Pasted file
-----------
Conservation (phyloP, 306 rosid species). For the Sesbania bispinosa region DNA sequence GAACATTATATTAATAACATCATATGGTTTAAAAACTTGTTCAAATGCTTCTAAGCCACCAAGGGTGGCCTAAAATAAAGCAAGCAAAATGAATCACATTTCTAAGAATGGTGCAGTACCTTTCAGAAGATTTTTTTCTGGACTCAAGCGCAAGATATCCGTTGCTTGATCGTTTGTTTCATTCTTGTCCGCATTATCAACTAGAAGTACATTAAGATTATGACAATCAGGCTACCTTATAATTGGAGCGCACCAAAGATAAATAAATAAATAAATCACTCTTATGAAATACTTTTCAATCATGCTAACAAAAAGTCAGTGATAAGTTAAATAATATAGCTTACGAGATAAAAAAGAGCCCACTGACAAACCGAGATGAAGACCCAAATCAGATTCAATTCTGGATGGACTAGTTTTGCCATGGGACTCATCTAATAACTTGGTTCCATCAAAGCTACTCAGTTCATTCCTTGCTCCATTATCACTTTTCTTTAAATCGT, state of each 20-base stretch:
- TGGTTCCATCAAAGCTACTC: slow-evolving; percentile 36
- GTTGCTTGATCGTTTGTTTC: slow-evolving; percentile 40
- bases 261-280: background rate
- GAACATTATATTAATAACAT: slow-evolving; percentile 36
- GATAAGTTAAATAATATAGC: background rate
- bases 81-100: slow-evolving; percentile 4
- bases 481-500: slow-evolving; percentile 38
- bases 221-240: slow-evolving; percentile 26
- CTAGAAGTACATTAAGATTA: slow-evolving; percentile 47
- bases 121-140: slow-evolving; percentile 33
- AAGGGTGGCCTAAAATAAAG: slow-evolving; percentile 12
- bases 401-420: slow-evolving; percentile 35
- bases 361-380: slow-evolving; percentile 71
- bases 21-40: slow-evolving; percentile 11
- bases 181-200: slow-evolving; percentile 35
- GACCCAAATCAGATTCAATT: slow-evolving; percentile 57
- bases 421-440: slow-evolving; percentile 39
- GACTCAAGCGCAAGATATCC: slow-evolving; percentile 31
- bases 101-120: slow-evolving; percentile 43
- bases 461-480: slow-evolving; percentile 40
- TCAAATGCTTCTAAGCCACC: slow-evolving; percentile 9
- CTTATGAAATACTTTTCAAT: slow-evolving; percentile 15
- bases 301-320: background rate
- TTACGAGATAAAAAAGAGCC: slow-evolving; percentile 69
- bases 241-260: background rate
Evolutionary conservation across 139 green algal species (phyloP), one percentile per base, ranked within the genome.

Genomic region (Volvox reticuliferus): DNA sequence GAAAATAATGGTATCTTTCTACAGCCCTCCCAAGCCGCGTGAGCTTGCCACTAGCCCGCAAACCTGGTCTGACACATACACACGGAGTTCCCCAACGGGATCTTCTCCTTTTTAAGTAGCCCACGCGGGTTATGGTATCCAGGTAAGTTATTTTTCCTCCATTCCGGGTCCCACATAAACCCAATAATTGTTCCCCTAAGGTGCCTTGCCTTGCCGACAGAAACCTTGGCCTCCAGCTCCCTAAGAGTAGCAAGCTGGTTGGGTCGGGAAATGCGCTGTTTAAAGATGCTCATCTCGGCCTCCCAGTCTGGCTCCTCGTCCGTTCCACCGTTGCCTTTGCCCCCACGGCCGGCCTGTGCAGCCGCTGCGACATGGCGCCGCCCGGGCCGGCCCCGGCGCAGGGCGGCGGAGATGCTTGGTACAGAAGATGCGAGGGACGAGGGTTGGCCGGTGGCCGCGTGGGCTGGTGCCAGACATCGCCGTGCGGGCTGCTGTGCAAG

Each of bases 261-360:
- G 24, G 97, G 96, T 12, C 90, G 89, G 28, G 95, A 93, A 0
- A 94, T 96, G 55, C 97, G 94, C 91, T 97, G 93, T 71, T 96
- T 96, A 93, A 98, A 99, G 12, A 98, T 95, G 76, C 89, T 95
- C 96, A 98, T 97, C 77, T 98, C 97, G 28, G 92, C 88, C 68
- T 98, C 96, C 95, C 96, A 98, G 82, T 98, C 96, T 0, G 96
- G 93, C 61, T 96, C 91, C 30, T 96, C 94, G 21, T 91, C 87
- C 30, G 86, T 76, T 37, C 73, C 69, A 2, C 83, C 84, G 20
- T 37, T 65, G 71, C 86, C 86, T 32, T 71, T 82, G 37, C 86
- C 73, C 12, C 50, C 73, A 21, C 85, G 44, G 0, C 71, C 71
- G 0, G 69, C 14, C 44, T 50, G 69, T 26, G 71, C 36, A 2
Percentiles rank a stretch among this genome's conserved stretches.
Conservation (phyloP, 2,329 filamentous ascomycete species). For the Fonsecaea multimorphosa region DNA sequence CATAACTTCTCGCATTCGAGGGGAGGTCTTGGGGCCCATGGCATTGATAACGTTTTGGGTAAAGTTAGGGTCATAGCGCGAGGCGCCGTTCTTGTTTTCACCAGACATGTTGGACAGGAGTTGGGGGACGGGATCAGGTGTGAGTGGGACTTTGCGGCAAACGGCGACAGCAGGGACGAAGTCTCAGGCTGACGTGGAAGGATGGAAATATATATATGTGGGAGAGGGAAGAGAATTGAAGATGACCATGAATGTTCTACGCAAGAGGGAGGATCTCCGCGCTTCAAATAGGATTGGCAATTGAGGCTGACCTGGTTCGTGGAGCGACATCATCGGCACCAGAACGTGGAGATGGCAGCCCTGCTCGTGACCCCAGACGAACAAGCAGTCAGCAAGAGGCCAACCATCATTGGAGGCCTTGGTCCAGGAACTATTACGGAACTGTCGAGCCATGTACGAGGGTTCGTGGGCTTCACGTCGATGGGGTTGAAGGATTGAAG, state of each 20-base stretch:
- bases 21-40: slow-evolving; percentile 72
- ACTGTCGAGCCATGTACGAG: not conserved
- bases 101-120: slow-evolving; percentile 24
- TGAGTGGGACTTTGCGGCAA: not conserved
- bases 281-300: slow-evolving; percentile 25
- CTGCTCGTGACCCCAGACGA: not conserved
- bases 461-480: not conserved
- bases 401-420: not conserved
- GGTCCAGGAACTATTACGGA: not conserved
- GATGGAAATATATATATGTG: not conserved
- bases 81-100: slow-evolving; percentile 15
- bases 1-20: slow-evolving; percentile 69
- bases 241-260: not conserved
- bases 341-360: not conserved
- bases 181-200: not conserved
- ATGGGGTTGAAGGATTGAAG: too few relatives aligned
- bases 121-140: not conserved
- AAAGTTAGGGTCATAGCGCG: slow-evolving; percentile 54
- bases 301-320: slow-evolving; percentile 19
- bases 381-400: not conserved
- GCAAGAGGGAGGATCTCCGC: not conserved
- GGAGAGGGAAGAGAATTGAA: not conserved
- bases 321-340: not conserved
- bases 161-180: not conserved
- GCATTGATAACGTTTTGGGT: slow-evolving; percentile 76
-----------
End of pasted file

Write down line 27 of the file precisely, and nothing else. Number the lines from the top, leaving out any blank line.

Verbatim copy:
Evolutionary conservation across 139 green algal species (phyloP), one percentile per base, ranked within the genome.